Opinion: Whether it's President Trump or Biden, the fight for racial justice is crucial
October 30, 2020. Summarized by summa-bot.
PHILADELPHIA, PA - OCTOBER 27: Demonstrators gather in protest near the location where Walter Wallace, Jr. was killed by two police officers on October 27, 2020 in Philadelphia, Pennsylvania. Protests erupted after the fatal shooting of 27-year-old Wallace Jr, who Philadelphia police officers claimed was armed with a knife. (Photo by Mark Makela/Getty Images)
No matter who wins the 2020 election, President Trump or President Biden will face a complex challenge over the fight for racial justice -- a fight of paramount importance for the country that goes beyond electoral politics, says Peniel Joseph. In his estimation, neither candidate seems ready to face that reality yet.
Regardless of the election outcome, transformational change must be the next step, with racial justice advocates helping all of us to re-imagine American democracy and calling on leaders to repurpose national policy ambitions in service of these goals.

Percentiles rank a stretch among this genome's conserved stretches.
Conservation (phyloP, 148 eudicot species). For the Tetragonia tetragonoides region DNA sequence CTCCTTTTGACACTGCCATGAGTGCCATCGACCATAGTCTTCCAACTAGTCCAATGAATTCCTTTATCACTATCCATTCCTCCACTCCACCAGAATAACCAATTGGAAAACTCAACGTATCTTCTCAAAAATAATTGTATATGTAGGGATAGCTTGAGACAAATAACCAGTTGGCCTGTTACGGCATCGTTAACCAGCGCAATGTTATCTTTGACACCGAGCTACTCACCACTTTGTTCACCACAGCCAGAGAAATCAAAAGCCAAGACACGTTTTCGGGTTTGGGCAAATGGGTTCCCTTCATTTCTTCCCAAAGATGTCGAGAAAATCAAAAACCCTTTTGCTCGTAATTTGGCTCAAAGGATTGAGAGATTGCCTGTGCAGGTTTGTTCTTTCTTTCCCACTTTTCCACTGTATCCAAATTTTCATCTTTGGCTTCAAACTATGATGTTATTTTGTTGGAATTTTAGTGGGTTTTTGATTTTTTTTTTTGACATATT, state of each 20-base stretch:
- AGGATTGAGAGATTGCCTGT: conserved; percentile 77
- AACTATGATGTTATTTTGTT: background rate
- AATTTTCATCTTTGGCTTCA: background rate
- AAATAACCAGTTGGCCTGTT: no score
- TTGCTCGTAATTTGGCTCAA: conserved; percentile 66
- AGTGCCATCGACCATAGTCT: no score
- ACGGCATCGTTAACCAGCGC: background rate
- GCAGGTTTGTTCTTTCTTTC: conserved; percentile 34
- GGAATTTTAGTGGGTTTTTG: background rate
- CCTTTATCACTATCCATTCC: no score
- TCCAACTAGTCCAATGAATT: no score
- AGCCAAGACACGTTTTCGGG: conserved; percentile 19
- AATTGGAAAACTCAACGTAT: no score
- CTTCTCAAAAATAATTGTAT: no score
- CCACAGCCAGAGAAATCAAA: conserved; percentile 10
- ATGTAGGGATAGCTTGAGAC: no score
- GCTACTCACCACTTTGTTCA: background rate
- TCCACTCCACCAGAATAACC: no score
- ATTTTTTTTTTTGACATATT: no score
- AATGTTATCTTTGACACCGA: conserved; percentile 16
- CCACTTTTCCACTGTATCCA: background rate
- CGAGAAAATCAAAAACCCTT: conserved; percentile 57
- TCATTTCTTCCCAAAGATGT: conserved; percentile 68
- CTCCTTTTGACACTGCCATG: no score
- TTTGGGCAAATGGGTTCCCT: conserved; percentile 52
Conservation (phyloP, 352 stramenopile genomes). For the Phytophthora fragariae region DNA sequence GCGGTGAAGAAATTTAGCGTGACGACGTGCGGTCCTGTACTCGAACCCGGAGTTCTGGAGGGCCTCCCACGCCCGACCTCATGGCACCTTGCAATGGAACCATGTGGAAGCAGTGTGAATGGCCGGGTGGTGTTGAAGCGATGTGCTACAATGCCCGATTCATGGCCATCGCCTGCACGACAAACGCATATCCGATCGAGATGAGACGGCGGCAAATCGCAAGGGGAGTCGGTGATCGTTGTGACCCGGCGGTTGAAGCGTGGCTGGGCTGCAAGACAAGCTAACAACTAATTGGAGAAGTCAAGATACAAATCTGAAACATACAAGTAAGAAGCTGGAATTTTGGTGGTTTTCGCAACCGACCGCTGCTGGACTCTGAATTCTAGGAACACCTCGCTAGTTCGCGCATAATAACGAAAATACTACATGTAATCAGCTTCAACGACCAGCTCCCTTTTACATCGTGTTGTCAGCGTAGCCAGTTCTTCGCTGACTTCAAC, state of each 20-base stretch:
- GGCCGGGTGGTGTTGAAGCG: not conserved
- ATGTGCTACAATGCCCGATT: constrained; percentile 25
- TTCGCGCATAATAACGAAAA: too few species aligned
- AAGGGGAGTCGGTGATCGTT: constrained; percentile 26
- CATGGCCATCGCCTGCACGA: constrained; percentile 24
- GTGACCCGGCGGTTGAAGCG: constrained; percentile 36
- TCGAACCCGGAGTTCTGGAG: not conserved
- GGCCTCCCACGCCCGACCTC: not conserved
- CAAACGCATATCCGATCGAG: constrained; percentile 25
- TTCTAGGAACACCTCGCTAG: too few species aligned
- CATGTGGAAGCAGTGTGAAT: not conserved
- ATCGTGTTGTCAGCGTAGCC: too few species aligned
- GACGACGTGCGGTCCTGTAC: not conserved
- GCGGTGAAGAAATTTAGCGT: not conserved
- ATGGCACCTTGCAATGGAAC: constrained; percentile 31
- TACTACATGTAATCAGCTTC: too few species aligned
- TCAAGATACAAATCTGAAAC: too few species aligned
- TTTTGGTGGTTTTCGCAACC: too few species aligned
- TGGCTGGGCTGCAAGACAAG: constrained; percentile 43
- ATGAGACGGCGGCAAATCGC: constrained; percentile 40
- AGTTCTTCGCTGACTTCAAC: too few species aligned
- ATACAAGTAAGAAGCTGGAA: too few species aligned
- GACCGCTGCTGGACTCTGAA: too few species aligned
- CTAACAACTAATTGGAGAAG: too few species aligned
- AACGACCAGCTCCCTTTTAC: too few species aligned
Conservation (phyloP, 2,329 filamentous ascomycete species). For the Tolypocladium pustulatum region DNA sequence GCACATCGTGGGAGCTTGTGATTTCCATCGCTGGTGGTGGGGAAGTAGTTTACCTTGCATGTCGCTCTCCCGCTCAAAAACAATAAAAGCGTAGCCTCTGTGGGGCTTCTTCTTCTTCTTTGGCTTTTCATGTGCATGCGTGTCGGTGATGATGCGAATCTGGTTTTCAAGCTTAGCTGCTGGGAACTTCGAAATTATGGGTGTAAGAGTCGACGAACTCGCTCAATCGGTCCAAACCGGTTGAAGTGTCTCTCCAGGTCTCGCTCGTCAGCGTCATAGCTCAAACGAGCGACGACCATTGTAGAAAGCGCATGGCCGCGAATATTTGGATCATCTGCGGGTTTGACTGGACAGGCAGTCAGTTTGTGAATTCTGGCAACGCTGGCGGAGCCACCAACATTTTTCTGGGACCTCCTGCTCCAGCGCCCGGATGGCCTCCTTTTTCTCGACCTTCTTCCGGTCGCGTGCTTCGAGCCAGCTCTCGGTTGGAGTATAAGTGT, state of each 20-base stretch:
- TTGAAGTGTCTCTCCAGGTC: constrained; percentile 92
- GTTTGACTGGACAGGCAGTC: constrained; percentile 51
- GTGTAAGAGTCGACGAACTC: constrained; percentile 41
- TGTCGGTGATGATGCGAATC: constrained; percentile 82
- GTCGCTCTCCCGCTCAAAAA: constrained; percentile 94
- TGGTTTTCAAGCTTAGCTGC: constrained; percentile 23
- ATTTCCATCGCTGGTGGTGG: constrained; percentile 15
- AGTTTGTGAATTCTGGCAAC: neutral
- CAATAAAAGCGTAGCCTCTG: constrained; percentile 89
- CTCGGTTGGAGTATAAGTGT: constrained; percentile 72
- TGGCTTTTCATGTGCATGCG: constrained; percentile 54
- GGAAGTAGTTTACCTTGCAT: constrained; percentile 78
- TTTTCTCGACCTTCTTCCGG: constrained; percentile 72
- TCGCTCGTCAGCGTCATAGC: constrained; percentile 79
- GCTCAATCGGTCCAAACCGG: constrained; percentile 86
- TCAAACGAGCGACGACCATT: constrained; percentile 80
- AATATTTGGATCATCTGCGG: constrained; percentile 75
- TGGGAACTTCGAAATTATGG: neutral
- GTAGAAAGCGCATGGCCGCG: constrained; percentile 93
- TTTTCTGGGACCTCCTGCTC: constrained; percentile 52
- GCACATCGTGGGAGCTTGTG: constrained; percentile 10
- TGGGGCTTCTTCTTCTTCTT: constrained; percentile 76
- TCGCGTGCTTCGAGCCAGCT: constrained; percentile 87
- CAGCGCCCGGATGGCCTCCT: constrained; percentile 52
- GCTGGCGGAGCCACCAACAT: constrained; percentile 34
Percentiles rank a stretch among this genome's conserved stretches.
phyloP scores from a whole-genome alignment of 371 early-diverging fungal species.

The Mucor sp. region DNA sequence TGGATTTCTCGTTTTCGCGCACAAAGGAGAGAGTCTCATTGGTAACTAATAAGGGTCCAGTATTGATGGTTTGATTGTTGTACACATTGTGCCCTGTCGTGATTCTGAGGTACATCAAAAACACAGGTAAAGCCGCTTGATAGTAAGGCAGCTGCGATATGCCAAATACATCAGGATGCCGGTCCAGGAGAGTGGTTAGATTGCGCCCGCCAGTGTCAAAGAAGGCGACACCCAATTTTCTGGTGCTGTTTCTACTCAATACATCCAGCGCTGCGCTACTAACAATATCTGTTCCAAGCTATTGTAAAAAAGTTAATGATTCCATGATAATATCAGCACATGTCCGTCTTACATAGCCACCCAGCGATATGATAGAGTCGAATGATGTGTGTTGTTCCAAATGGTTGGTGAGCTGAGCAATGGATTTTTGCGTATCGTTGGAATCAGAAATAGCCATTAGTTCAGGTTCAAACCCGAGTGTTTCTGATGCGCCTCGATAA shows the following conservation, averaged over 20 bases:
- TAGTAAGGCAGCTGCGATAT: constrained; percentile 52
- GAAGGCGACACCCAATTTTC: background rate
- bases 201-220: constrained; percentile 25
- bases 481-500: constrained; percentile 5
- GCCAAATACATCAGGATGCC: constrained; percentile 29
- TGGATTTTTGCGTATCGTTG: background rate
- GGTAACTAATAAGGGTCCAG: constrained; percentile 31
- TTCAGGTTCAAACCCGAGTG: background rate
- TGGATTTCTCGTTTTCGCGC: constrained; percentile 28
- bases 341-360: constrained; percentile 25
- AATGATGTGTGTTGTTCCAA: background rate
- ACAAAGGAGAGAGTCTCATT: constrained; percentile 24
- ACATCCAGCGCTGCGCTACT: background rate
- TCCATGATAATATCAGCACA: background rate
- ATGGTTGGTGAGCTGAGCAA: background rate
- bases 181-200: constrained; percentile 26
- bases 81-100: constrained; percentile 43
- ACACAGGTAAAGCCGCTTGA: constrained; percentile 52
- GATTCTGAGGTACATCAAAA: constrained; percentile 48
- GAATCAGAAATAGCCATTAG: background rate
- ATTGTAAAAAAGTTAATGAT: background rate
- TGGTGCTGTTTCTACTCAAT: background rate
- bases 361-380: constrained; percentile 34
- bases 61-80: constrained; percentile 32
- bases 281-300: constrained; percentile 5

President Trump claimed to have done more for Black America than any other president since Abraham Lincoln, a hyperbolic statement that led Biden into his best line of the evening: "Abraham Lincoln here is one of the most racist presidents in modern American history. " President Trump most assuredly did not get the pointed sarcasm of Biden's response.
President Trump's much-mentioned achievements on race -- his signing of the First Step Criminal Justice Reform Act and federal support for Historically Black Colleges and Universities (HBCUs) -- are indeed worthy but must be balanced against his naked appeals to the nation's worse racial impulses.
Perhaps that's because Biden's focus on increasing federal funds for police anti-bias training feels insufficient in a year where Black Lives Matter protests roiled the nation and upended the political status quo.
Reparations, student debt forgiveness, universal health care and college education, and a universal basic income should be part of a national policy debate that is centered on how best to achieve racial and economic justice in America in our lifetime.
While we're imagining the future, what about a second Trump administration that, having built a presidency on racial division, becomes supportive of racial justice policies?
The challenge ahead is forging a national consensus around the value and beauty of Black humanity, one that transcends political and party affiliation to imagine -- then realize -- the vision of a country that embraces racial justice and equity irrespective of partisan politics.